Surfer/Musician/Optimist/Nuturer of Nature

The Inertia

If you are wondering what Julune means, it arrived from a dyslexic moment I had while talking about my two favorite months, June and July. The word Julune sparked my desire to make a short film about a dream I’ve had since I was a child: going to Indonesia and getting the best barrels of my life. However, I promised myself I wouldn’t live this dream until I felt ready, so that the first time I went, I didn’t feel like a total rookie. This past June and July, I set out to make this Indo dream a reality.  This dream, however, was much more encompassing than I had imagined; my journey would teach me new life lessons.

It was the first time traveling alone in a developing country and it may be be my last. As a woman, traveling with surf and electronic equipment, I learned I was a vulnerable target to those who didn’t share the same moral code as I did. In the course of a month and a half, I learned a several things. I got robbed twice, discovered that FindMyMac can do miracles, the police like to make money off you on top of you getting ripped off, and, most importantly, that learned that I am still very much learning the ropes to foreign travel. I recommend traveling with friends. Adventure together. Together is better.

When it came to surfing, I did my best to keep my eyes wide open – to play it safe and to always ask my angels for protection. Waking up to the sound of an anchor every morning for two weeks in the Mentawais was like music to my ears. This was it. This is what I had been waiting for my whole life.  I was on a boat trip in Indo, pinching myself.  I was aware that time would fly by, so tried my hardest to stay present. I wanted to be thankful and relish every single moment. I forced myself to use calculated risk, avoid the reef, use intuition, and allow time to slow down while pushing myself in the surf.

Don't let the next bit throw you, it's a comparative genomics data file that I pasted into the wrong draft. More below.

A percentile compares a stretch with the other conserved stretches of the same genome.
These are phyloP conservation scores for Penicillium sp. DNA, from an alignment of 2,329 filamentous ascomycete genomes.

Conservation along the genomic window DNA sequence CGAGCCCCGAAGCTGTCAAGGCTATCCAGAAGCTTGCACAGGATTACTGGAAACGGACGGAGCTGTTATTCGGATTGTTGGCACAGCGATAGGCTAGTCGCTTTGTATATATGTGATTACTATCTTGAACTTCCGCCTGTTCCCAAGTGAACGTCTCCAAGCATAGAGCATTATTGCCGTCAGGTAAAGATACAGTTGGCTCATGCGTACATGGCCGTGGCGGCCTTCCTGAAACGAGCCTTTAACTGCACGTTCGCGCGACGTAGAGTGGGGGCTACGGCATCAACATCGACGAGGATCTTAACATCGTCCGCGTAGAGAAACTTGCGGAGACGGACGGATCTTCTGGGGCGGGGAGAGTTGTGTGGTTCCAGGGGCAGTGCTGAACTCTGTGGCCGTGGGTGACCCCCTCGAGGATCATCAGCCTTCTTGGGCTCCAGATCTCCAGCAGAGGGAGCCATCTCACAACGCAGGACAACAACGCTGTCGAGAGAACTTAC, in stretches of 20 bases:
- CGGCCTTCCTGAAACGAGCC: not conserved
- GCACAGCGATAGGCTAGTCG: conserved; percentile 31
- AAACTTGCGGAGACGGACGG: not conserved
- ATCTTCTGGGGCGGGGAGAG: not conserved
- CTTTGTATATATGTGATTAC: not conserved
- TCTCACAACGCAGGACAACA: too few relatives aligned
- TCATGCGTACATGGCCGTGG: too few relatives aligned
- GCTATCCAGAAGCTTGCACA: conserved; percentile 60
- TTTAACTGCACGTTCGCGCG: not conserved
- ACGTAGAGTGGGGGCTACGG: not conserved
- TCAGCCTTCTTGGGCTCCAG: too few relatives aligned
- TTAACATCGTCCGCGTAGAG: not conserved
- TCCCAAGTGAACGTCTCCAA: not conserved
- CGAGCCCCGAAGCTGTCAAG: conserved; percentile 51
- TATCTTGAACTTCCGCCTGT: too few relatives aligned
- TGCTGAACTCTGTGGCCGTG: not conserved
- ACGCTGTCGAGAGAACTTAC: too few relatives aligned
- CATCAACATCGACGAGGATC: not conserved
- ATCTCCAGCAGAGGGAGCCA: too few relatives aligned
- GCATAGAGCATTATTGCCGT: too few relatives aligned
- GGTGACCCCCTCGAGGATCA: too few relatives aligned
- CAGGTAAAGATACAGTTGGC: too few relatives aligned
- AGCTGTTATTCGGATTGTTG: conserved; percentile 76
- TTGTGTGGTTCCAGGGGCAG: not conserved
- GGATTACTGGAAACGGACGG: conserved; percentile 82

To see, in person, the waves I’ve been watching in surf flicks my whole life took me by surprise.  They were much more daunting and powerful than I had envisioned.  The reef was sharp, shallow, and in charge always. Yet, the waves seemed to march through in the most beautiful, manicured fashion. I worked my way deeper into the pocket, and found myself in some of the longest tubes of my life. Weaving inside the barrel has not been  quite as common as I’d like, but I quickly realized that I wanted it to be. My heart was ecstatic every night when I went to sleep. My body was sore and my mind was content as I recalled every moment in my day and how I would do the next differently.

I became aware that my conscious mind was coaching my body through the barrels.  My first big backside tube of the trip, I clearly remember my mind saying as the lip folded over, “Holiness. Is this really what it’s like to get tubed in Indo?! This is too surreal. It’s way heavier than I thought it would be.”  I told myself, “Hold on, you’re going to make it.  You’ve got this. This is amazing!”

Perhaps my greatest lesson I learned throughout my trip is to express the feeling of joy and appreciation in the moment – especially in the moments when you are living your dreams. Harness these feelings. Remember them. Come back to them and utilize them in a positive and productive manner. Because life flies by in the blink of an eye. So make sure you enjoy the blink.



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